Nonfiction > E.C. Stedman & E.M. Hutchinson, eds. > A Library of American Literature > 1835–1860
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Stedman and Hutchinson, comps.  A Library of American Literature:
An Anthology in Eleven Volumes.  1891.
Vols. VI–VIII: Literature of the Republic, Part III., 1835–1860
 
The “Hot Corner”
By Silas Weir Mitchell (1829–1914)
 
[Roland Blake. 1886.]

TOWARDS evening Francis received a hasty order to take three companies of the provost’s guard to the front as reinforcements. Blake asked leave to join the party, as for the time his duties did not detain him. Receiving permission, he hastily rejoined his friend.
  1
  A short march through dense woods and mud brought them into a position indicated by an aid. It was for the time out of danger, and Blake, despite his experience of war, began to look about him with the interested curiosity which never left him. Before them rose a little elevation, from which the ground fell away to the front; behind them, from a still higher eminence, a number of guns were throwing shells over our lines into those of the rebels, who were replying in like fashion. The earth was covered with the early green leaflets, twigs, and branches, mowed by bullets which flew in constant flight overhead. The whoop and scream of shells and the howl of solid shot made a chorus wild as the orchestra of hell, and now and again the increasing fire of small arms added the whir and whistle of their balls to the tumultuous din of war.  2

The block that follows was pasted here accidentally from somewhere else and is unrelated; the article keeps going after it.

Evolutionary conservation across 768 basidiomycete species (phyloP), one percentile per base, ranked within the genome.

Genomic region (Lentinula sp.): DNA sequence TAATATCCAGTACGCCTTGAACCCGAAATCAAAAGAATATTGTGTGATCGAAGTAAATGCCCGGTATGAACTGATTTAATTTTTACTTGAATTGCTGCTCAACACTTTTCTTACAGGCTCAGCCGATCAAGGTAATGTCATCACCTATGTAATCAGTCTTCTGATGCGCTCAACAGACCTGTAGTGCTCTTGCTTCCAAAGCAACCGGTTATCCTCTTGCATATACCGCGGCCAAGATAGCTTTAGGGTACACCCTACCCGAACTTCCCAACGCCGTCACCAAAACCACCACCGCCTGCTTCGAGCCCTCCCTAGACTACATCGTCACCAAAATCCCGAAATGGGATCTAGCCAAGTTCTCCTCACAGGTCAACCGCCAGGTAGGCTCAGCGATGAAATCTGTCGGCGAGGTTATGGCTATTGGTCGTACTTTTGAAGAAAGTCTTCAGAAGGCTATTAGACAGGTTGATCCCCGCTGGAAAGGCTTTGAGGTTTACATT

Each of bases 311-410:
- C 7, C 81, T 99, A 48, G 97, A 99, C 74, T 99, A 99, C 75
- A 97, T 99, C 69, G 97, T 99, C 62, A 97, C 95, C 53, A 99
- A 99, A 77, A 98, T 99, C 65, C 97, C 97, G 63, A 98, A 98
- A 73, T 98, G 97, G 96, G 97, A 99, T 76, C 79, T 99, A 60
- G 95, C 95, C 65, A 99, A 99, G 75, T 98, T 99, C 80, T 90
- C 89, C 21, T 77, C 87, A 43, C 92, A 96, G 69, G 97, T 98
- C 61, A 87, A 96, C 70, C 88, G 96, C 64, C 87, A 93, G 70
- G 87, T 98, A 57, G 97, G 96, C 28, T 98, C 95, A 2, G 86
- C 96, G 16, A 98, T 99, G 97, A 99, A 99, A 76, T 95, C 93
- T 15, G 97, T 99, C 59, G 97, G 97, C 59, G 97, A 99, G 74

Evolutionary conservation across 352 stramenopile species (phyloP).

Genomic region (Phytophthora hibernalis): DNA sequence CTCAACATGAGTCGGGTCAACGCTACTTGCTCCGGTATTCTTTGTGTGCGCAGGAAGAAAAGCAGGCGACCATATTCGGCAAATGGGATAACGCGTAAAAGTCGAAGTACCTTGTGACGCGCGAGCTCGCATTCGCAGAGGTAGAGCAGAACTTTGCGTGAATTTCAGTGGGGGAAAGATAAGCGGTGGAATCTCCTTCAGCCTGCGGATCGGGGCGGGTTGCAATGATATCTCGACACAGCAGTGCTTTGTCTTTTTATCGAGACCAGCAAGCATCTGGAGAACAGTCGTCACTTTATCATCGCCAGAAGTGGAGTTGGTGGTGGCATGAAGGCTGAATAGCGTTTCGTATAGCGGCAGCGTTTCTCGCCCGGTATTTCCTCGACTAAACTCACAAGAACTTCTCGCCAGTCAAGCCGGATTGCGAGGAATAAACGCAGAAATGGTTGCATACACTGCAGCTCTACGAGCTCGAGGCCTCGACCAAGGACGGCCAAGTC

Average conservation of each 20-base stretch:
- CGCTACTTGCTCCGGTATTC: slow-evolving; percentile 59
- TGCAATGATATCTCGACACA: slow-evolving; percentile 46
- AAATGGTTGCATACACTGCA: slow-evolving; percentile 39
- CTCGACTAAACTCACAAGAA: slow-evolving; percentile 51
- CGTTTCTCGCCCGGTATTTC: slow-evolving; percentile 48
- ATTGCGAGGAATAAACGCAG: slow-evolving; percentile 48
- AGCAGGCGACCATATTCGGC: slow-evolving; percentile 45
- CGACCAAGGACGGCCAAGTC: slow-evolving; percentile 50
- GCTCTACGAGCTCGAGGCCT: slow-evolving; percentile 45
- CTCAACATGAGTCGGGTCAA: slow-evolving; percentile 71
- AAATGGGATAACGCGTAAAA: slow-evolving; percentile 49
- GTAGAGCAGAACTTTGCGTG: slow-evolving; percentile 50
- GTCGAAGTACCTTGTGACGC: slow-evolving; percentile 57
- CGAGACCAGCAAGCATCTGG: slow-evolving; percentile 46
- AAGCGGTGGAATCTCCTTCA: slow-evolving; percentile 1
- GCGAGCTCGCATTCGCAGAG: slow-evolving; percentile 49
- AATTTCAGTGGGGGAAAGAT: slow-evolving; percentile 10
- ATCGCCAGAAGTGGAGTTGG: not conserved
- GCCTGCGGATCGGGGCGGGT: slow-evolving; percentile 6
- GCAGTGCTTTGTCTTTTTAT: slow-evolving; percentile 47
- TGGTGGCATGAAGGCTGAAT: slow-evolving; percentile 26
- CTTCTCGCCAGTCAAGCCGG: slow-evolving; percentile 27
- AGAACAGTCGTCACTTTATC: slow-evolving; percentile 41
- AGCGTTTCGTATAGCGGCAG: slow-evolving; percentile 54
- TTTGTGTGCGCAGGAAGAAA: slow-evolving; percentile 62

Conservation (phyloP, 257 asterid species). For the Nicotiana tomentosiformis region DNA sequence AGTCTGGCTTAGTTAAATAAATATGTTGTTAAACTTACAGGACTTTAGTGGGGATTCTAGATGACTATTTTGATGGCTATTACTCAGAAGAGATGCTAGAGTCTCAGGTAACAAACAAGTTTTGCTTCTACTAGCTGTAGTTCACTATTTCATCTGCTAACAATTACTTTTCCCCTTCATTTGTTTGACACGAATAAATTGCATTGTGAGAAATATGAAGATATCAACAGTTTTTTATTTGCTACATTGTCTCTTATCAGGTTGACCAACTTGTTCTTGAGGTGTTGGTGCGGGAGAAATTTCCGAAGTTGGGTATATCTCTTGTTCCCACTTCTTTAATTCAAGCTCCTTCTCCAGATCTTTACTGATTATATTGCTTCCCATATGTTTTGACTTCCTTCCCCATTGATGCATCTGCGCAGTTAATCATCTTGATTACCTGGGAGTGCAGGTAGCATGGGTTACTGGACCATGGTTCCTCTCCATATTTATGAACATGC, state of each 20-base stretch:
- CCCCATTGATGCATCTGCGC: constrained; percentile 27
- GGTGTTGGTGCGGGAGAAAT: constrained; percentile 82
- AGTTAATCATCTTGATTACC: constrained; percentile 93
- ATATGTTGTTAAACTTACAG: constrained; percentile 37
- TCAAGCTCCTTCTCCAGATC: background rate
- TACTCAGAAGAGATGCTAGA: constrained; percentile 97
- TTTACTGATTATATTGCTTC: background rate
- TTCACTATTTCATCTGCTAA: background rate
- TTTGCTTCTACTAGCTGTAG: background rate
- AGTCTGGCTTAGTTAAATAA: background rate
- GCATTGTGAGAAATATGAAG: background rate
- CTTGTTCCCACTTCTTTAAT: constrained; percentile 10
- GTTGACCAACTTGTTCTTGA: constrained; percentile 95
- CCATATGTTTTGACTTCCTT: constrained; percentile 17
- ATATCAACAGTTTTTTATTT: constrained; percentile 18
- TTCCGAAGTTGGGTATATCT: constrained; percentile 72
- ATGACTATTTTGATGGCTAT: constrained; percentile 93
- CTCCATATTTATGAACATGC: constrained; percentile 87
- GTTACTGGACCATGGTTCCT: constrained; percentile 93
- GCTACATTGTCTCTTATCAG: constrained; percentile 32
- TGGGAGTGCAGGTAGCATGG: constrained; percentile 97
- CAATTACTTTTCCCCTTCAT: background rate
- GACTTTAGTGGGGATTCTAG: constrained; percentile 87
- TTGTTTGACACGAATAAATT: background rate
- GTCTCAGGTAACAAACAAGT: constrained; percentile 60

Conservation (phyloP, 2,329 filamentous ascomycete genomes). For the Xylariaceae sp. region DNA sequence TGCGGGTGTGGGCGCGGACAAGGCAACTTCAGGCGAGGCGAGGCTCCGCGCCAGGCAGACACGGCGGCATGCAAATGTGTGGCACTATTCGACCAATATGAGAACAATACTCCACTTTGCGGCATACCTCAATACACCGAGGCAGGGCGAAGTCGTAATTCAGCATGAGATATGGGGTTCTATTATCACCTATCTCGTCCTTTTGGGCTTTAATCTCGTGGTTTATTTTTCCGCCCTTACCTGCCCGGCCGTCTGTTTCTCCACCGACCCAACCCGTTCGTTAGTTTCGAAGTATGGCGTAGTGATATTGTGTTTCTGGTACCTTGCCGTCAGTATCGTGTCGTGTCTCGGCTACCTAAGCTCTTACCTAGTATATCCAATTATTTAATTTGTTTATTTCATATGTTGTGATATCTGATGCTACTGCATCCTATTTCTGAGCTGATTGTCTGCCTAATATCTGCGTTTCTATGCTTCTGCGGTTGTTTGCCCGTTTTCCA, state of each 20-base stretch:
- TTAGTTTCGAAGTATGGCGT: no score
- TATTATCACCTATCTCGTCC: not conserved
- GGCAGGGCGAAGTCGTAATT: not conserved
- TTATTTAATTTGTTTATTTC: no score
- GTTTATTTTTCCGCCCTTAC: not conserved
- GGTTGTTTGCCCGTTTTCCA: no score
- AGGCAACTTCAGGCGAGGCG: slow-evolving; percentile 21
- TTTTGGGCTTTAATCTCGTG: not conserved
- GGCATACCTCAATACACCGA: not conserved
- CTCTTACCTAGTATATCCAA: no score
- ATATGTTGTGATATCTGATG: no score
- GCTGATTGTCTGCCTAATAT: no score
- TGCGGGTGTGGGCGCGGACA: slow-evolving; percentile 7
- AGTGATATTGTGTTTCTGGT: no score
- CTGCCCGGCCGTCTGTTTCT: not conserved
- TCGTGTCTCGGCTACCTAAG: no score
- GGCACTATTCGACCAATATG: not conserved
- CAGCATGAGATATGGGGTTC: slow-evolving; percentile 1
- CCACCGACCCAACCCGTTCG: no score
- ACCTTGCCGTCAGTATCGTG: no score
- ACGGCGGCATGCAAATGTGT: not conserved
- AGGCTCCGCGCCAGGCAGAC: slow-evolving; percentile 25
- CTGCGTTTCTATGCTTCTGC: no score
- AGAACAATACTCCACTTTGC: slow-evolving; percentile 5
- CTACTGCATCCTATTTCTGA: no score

A half hour later an order to advance to the top of the slope carried them forward under fire. Francis watched his men anxiously as they fell into line on the summit of the hillock, aware that some of them had seen but little service. Meanwhile a fragment of a brigade passed by them, having fallen back in order to renew its ammunition. The infantry men chaffed the dismounted troopers as they passed.  3